WORDS Joshua Brosnahan PHOTOS Supplied

Participating in one of New Zealand’s most ambitious and creative endeavours together would surely be taxing on the most well-balanced pairing, but late in the afternoon at Kadett cafe, Tatyanna Meharry and Natasha English are animated and relaxed. They are both on the same page. They’re speaking the same language.

This year, the sisters’ entry into WOW, entitled WAR sTOrY, took home the top prize of the Supreme Award. This is the second instance the sisters have won the top spot, the only repeat winner in the history of the competition.

Tatyanna remembers the very beginnings of the winning concept.

“We were sitting in this very cafe, five years ago. We had an idea there would be two elements. In my mind, what we produced was pretty close.”

The piece is a complex and detailed acknowledgment to the anniversary of the end of World War I, with a representation of both modern and past generations.


Producing the garments required different perspectives, reviewing the work from near and far, and taking photos to ensure the desired effect was there.

“The biggest thing for us, was scale.” says Natasha. “Anything worn on the body and primarily viewed from the stage needs amplification. What is the story the viewer sees from the distance? Things needed upsizing.”

It was always in the back of their minds that WOW is a competition.

“A lot of it is about what the audience will see. I mean, this is an artwork and this is the biggest stage in New Zealand for your art to be seen – 60–70,000 people see WOW over three weeks!

You want every single person that comes to that show to experience something. You want them to feel emotion, or to connect with what you’ve done.”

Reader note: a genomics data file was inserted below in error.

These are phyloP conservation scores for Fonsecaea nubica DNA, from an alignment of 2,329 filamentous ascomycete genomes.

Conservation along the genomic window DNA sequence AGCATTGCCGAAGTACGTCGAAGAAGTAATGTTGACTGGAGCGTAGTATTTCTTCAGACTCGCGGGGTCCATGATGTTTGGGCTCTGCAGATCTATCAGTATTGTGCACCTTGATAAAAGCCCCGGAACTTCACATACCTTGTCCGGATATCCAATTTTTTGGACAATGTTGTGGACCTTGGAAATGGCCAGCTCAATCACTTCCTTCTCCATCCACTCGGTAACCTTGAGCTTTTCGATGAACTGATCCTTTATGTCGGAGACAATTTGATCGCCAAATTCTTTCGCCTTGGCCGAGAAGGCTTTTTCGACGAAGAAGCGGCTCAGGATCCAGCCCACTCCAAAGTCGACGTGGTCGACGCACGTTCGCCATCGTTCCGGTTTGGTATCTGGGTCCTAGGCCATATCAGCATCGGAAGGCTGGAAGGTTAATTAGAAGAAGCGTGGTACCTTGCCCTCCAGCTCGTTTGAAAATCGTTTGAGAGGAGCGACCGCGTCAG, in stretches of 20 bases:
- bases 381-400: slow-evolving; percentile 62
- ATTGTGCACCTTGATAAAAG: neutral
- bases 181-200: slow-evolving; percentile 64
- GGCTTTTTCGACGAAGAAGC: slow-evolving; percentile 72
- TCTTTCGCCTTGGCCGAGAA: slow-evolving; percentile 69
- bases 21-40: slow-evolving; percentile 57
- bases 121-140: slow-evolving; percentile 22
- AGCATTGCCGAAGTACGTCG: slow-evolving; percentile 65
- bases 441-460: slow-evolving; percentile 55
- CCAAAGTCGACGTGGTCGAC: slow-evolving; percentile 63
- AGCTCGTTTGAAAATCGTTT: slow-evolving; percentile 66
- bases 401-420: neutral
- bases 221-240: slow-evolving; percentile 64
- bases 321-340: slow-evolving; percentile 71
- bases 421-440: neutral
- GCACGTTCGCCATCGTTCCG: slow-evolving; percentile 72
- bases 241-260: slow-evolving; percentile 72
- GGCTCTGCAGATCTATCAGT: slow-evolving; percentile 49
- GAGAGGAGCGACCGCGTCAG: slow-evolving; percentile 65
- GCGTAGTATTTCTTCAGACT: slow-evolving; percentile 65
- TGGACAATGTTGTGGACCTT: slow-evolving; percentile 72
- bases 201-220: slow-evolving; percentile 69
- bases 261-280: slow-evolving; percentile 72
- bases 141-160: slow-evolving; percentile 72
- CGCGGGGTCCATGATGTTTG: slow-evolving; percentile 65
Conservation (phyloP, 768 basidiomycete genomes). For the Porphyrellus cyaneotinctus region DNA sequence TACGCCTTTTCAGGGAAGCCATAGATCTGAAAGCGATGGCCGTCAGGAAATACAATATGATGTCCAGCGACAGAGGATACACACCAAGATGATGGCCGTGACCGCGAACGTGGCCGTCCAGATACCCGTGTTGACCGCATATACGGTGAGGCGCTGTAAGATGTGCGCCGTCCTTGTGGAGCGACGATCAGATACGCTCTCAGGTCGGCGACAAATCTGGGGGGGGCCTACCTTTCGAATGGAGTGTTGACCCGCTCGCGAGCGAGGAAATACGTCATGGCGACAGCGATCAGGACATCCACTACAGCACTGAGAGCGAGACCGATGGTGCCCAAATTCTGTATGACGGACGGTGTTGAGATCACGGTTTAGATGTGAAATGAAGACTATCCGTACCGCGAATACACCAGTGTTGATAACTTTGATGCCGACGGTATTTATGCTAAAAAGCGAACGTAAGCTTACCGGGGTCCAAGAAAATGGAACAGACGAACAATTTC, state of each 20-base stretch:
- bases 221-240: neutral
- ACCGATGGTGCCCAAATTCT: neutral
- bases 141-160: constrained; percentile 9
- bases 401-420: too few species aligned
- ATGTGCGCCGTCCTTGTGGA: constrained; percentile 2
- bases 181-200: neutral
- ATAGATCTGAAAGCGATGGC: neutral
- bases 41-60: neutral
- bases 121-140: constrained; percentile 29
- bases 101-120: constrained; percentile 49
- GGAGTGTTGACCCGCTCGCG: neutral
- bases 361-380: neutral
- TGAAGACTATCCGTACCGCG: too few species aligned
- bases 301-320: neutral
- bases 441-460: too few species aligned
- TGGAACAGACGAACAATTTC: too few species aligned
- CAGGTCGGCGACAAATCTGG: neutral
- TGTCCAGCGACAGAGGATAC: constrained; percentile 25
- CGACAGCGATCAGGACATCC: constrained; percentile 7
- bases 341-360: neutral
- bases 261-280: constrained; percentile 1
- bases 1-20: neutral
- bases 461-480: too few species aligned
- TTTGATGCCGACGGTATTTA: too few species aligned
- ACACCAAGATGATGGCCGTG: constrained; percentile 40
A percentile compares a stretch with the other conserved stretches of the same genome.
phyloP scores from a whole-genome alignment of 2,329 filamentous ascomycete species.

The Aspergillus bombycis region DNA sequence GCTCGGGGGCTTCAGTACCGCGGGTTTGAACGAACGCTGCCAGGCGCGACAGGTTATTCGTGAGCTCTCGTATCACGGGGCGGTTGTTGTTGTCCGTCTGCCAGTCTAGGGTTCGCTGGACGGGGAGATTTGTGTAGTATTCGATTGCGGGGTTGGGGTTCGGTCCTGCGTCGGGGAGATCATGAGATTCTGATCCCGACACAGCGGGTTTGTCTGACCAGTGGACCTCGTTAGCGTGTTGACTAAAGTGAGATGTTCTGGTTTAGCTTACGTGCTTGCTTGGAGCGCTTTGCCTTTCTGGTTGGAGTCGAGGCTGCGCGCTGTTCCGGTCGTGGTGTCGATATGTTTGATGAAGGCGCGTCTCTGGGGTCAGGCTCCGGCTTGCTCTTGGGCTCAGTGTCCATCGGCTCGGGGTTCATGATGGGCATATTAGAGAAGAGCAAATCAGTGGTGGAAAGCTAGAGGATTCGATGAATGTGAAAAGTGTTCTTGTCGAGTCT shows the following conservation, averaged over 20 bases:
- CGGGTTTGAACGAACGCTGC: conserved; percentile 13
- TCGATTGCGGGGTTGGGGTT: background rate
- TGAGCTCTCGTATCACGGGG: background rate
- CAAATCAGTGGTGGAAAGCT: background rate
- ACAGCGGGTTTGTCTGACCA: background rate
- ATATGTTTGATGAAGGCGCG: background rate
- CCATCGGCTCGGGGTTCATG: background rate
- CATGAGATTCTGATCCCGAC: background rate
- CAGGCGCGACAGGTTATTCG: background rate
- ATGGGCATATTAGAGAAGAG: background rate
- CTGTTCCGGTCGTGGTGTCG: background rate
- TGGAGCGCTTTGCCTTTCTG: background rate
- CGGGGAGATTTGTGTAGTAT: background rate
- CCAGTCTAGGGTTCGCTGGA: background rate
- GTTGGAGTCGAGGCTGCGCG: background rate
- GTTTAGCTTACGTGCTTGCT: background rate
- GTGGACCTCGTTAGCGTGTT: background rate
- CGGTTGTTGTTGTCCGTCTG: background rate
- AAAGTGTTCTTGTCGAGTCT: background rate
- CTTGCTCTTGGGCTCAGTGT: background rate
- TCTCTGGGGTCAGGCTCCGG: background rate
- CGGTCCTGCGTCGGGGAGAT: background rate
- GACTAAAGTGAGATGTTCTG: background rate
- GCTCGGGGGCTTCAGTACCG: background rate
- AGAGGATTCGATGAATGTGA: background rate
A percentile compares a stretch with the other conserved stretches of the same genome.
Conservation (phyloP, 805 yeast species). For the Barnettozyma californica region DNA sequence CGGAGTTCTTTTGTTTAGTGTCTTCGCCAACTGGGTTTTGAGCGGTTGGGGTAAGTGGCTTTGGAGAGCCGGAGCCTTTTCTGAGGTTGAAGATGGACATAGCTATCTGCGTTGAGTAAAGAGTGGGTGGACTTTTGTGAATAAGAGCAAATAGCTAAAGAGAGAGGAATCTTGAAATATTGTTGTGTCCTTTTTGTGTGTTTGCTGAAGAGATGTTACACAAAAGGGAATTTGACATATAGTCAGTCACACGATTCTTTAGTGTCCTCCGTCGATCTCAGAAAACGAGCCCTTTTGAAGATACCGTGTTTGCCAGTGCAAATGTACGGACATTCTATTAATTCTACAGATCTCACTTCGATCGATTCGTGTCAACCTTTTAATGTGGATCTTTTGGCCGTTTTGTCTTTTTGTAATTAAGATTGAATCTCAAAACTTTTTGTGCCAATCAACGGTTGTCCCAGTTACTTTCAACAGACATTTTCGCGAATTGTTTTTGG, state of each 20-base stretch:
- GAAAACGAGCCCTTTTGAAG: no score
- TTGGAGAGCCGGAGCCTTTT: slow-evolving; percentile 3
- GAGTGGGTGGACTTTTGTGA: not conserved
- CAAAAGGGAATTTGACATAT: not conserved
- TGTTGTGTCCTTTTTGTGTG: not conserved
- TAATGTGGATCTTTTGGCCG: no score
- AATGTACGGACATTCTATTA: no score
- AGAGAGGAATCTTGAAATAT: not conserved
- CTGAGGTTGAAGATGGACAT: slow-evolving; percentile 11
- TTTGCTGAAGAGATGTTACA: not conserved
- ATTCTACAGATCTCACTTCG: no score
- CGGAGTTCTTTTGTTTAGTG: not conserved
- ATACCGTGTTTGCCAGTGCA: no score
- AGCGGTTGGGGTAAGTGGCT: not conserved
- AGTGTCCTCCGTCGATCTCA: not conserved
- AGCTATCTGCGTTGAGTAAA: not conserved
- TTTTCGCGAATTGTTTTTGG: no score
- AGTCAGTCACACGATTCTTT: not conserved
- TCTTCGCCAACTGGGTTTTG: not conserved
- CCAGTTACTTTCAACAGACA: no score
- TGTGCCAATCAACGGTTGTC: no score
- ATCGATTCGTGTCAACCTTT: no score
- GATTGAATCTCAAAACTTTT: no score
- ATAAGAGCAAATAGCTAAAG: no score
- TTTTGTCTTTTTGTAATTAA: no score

Some elements of WAR sTOrY were only seen by the judges. For example, the pieces are lined with a hand-screened fabric patterned with bullets.

“For us it’s always important to have a strong narrative and that we have a perspective on the design that is not myopic.”


This costume worked particularly well for the duo because they both had designated parts to work on.

“Our working relationship has evolved through WOW. The big thing we learned was that each of us have a particular toolbox of talents, and instead of micromanaging the process, you should just let that person work to their strength.”

This most recent win was not expected, and Natasha says the experience was a welcome sensory overload.

“There’s so many talented people who produce spectacular costumes, and you
want to see it all. You’re almost not paying attention to the prize-giving. When the winner was announced, we clapped and waited – then realised it was us!”

Tatyanna reflected on the entire process. “You have to enter WOW and not think of the

prize. It’s the challenge and the excitement. Seeing your creation on the stage feels like you’ve already won.

Where else can you go in New Zealand where you get to see that kind of excitement that isn’t a sports game? This is at a level of international quality.”

In DetailJoshua Brosnahan